Ingvar Kamprad (87) is retiring but will continue to fly economy class, recycle used tea bags and drive his 1993 Volvo. But this story is really about Gnomes.
Ingvar as you probably know, is the founder and former chairman of Ikea:
He is a seriously wealthy bloke so he doesn’t need to recycle his tea bags and could probably afford furniture that didn’t have names like “Ombytlig, Billy or Sven.” (By the way did you know Ikea have a product called….Produkt?):
Ingvar is dyslexic (which may explain the difficulty most people have in understanding the assembly instructions of his flat pack furniture) and has built an enormous empire of furniture stores with inexpensive restaurants, which he says he will continue to visit for cheap meals. Incidentally in numbers printed, the IKEA catalogue is the third most numerous publication in the world after the Bible and Harry Potter.
Recently IKEA ran a TV ad in the UK featuring garden Gnomes in which a couple resort to increasingly violent methods to stop garden Gnomes intent on preventing the couple from remodelling their outdoor area with IKEA furniture. The items they chose probably had names like; Dagstorp, Grönkulla and Knutstorp but the point is the ad which had not caused a ripple of discontent in other countries, generated a fair amount of upset in the UK with complaints about children being frightened, some found it offensive and others claimed it would encourage anti-social behaviour. Gnomists everywhere threatened to take up small pitch forks against the giant Swedish company. See the ad here:
I don’t know if Brits are especially soft about Gnomes, but the poor little creatures have this year finally come in from the cold or rather, just been allowed out in the cold garden for the first time in 100 years. Gnomes were banned for a century from The Chelsea Flower Show because they were simply “brightly coloured mythical creatures” according to the Royal Horticultural Society. They probably meant Gnomes were just too tacky for the genteel tastes of the RHS members who with their stout “sensible” shoes, clutch their admission tickets and shuffle around the gardens every year to get a glimpse of the latest in planty thingies and gardeny accessories.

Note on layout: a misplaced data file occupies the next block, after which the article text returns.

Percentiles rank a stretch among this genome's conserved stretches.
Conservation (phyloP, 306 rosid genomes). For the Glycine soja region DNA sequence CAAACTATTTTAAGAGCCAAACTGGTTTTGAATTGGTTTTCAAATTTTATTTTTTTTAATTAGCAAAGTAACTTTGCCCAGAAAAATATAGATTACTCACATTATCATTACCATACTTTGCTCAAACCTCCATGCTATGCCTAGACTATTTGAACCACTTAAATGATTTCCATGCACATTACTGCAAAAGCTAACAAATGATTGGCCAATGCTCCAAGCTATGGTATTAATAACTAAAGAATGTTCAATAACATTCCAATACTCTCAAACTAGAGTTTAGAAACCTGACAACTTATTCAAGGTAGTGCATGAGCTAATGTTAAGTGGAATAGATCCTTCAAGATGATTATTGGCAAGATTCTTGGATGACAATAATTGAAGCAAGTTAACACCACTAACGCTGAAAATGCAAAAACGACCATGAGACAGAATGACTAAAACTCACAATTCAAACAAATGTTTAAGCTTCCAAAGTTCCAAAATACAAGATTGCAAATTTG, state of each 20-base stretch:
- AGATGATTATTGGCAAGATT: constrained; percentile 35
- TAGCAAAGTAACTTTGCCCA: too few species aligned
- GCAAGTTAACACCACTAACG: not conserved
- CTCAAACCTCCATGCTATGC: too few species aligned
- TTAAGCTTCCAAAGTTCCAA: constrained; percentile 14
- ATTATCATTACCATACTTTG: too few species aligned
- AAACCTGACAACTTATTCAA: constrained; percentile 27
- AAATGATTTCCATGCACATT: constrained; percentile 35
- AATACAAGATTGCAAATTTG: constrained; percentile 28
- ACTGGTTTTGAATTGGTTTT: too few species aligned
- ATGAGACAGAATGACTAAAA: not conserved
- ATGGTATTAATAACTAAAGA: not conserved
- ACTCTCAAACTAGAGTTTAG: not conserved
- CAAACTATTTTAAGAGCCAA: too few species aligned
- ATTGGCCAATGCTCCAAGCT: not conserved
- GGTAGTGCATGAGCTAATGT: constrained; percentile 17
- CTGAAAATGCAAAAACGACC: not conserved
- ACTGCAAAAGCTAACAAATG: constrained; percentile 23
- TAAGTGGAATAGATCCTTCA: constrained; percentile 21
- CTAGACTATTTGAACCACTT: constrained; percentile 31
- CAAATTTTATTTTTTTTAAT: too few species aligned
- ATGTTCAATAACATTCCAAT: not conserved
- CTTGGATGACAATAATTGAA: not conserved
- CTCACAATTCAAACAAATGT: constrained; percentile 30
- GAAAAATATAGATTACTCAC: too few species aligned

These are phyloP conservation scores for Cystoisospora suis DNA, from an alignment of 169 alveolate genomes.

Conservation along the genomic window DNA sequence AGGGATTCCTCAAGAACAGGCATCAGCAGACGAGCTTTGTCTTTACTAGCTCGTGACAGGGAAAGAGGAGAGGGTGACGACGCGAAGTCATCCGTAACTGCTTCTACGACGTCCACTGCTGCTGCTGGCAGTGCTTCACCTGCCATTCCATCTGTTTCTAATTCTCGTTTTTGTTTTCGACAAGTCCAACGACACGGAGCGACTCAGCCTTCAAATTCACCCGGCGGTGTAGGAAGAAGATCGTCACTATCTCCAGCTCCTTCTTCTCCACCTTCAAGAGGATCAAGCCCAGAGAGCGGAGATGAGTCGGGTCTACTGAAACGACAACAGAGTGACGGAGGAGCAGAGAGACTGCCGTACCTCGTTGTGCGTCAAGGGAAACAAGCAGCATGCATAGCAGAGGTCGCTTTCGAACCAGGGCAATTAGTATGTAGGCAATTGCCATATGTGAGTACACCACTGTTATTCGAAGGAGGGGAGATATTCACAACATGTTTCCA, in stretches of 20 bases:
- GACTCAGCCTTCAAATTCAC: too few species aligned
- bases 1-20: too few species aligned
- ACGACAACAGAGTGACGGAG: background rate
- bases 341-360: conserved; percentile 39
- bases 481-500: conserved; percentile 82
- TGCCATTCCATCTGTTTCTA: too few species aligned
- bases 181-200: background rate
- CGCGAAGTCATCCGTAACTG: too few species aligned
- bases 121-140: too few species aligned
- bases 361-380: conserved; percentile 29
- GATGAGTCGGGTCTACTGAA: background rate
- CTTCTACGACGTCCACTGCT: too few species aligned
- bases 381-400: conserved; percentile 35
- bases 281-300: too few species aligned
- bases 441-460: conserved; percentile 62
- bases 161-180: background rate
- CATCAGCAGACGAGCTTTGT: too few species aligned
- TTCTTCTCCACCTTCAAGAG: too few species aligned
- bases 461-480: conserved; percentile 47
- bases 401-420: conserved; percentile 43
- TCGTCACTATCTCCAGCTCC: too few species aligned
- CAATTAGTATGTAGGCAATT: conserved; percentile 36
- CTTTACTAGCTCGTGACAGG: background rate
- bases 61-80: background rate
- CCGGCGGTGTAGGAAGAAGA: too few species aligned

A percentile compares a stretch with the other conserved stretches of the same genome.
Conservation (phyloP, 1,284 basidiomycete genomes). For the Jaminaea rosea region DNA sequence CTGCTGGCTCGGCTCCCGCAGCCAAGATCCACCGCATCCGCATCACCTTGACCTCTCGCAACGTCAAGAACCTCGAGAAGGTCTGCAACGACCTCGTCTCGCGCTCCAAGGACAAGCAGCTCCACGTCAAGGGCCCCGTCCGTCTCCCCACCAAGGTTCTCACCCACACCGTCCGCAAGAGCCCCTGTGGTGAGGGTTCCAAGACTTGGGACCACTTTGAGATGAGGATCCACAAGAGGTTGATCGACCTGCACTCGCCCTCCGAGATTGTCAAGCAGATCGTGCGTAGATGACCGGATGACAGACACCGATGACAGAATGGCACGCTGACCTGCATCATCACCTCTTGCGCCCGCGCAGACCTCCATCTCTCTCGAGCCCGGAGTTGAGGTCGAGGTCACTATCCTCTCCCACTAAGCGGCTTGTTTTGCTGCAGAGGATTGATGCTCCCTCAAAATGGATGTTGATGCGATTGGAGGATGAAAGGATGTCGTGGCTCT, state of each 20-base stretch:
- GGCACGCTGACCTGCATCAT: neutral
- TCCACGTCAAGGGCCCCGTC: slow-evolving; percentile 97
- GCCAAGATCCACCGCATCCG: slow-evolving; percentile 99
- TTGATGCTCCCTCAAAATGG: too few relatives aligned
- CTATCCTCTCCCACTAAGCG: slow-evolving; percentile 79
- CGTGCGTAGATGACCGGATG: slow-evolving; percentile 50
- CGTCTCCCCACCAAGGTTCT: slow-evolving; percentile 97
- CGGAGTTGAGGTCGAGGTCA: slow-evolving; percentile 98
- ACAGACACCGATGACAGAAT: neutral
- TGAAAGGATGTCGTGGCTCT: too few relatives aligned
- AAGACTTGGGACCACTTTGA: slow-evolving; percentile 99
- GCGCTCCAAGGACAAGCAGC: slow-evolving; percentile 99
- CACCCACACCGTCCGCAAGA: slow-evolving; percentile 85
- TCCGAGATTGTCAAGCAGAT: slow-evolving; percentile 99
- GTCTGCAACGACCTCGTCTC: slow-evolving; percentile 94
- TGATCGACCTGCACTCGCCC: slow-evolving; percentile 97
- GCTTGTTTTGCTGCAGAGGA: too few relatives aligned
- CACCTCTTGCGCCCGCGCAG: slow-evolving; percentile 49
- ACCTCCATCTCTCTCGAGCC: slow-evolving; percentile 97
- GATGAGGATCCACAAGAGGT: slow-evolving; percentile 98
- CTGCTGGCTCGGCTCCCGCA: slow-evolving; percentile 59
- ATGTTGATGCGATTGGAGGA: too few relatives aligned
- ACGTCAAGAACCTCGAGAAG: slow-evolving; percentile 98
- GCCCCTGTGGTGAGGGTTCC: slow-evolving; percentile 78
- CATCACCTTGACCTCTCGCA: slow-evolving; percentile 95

The lifting of the ban on Gnomes this year resulted in a producer of Gnomes here in New Zealand shipping the “brightly coloured mythical creatures” to Chelsea for Sir Elton John, Dame Maggie Smith, Dame Helen Mirren, Julian Fellowes, Laurence Llewelyn-Bowen, Rob Brydon and Antonio Carluccio to add additional decoration and their signatures before they went on display prior to the Queen’s visit. Sir Elton proudly took his home and posted pictures of his glittered creation online. This celebrity endorsement led to a flood of gaily-painted mythical creatures appearing on stalls at the show that were purchased, lugged around the show and taken home on the train to the leafy gardens of places like Tunbridge Wells where they are destined to live out their slowly fading lives glaring at the family cat or suffering the indignity of being a target for dogs to pee on.
So love them or hate them, the Gnomes are fighting back as the family in the IKEA ad discovered and I recently discovered this rather grand shiny example that popped up like a fungus in Autumn here in Christchurch. I think it would be a challenge to get this one back to Tunbridge Wells on the train: